Viewpoint: a pragmatic approach to constructing a minimum data set for care of patients with HIV in developing countries

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Minimum data set may facilitate care of HIV+ patients in developing countries

It’s commonly assumed that information technology has limited applicability in developing countries. However, infection with the human immunodeficiency virus (HIV) requires the type of comprehensive, highly managed care that electronic medical records (EMRs) are designed to facilitate. Development of a minimum data set that supports local care management and monitoring as well as national epidemiological and data sharing initiatives would significantly improve care of HIV+ persons in developing countries. Tierney et al. describe key considerations and challenges to be addressed in this endeavor.


Ideally, a minimum data set would balance the resources required for data collection and management against the benefits of collecting a piece of data. The EMR concept described is based on three assumptions:

  1. clinics that provide HIV also provide comprehensive care to the local population; # HIV clinics provide comprehensive prevention and treatment services to HIV+ patients and their families
  2. data collected during individual outpatient visits would be used to manage HIV care locally, regionally, and nationally
  3. the data used by clinic managers and national administrators represents a subset of the data used by local providers in day-to-day practice

Data user groups include clinic management staff; clinicians and allied health staff; practice managers; district, regional, and national program administrators; and funding agencies. To be useful to such a wide range of users, the EMR must support the terminology that clinicians use and understand as well as any international coding systems (e.g., ICD-9, CPT-4) used by national program administrators. Clinicians will want some free text capability, but most entries should be entered as numeric and coded categorical data in a standard format (e.g., HL7) to facilitate summarization and sharing of data with other data management systems.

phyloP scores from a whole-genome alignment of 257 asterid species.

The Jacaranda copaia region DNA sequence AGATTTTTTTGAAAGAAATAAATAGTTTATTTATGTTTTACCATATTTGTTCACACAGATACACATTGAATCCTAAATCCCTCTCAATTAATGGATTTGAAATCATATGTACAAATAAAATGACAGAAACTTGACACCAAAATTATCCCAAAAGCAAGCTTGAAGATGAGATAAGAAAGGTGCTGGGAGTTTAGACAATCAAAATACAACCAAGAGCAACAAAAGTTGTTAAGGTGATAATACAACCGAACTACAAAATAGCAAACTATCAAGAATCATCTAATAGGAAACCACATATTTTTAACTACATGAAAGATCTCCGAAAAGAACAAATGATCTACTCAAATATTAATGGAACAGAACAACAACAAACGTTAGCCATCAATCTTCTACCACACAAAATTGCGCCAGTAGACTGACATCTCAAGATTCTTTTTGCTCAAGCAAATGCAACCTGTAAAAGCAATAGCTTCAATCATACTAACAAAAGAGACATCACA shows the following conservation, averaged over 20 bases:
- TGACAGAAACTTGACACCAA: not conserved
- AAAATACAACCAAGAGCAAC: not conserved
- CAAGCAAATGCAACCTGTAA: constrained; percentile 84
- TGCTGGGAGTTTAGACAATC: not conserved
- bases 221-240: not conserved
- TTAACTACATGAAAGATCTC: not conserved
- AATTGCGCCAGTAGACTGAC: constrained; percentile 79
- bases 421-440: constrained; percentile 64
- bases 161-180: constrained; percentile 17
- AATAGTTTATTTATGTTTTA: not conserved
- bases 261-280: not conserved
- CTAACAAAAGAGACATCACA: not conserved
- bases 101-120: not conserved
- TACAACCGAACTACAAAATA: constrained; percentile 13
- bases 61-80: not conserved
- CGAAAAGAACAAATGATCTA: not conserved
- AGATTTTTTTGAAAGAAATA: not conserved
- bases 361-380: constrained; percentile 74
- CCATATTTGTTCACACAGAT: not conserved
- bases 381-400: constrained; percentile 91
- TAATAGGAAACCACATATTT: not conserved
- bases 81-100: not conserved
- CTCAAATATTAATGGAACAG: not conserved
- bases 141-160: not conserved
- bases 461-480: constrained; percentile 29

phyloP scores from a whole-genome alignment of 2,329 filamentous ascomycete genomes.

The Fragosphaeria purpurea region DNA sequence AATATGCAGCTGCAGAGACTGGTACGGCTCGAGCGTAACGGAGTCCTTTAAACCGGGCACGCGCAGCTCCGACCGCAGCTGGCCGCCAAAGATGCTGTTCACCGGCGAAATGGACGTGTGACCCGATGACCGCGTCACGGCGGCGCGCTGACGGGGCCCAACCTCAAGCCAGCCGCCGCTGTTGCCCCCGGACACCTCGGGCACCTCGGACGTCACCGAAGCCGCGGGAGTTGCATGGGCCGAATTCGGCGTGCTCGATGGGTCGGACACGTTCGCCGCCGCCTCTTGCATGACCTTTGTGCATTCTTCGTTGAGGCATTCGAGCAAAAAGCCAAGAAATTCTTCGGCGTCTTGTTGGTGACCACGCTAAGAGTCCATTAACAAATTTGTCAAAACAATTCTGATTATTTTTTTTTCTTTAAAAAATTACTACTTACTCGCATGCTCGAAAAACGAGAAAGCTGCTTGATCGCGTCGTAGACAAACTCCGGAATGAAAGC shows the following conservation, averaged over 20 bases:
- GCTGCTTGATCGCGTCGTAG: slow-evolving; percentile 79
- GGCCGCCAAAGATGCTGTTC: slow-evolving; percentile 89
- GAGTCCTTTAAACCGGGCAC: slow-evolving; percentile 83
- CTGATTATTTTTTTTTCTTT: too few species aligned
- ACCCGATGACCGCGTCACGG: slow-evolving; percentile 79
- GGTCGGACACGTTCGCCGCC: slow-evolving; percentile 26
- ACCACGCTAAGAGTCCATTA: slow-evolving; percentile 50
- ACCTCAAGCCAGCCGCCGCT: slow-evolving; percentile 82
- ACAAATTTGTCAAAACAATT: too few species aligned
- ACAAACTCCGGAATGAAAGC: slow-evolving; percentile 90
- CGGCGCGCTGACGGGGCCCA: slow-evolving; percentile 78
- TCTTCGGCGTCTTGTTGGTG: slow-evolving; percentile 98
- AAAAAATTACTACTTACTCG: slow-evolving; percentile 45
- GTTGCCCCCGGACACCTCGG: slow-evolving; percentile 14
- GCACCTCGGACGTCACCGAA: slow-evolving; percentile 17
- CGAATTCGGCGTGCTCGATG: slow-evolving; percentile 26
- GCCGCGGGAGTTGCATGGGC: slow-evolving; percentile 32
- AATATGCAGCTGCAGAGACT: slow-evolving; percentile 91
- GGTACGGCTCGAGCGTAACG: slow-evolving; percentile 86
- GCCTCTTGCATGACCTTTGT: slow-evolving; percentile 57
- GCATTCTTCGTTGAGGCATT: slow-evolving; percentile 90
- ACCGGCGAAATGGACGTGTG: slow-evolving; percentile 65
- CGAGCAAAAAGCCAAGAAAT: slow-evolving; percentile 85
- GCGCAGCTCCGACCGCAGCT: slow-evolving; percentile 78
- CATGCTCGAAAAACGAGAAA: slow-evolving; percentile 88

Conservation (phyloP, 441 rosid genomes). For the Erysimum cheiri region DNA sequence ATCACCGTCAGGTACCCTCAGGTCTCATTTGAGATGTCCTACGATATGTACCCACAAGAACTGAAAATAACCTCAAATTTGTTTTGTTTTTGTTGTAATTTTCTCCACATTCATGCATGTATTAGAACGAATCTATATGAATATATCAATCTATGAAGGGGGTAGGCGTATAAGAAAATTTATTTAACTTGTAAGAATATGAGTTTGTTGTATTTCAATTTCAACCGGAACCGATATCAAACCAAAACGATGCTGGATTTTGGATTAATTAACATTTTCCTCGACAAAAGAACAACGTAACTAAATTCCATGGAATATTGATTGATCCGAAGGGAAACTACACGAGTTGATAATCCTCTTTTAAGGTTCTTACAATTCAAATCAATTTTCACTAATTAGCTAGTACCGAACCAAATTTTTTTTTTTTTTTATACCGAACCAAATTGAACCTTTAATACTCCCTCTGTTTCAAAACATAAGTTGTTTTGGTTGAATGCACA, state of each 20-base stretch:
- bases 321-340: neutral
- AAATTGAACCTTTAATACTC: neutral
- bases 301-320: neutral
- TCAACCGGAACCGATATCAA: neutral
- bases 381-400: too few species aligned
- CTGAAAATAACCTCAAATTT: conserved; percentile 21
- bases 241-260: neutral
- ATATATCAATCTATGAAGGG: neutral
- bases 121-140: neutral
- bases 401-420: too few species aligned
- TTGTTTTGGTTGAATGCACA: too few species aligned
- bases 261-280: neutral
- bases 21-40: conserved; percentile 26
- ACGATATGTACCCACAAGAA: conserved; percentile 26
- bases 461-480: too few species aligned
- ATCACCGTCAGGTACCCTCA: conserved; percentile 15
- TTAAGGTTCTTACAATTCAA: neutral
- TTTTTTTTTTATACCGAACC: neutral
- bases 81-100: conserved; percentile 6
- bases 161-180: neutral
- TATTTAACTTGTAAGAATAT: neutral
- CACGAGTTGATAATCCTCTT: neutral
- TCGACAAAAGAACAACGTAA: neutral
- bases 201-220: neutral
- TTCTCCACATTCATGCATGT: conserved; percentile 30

In the minimum data set the data to be collected is organized into two categories:

  1. registration, scheduling, and practice management data
  2. clinical data

The registration category includes a unique patient identifier, patient name and address, visit date, site of care, patient demographics, a family identifier, unique provider identifiers, payment program identifiers, and charges and payments. The clinical category includes the medical history; physical examination; diagnostic tests ordered and results; treatment-related data such as drugs prescribed, procedure, physical therapy, and counseling; visit diagnoses; medication adherence; clinic referral and/or hospitalization; and death date and cause. The minimum data set should be based upon the comprehensive examination as it is provided locally. Those developing an EMR should take into account other data needs unique to the locality and design a tool that will accommodate expected future needs.


Implementation of a standardized minimum data set for the management of HIV+ patients in developing countries offers an opportunity to improve care of individual patients as well as populations.

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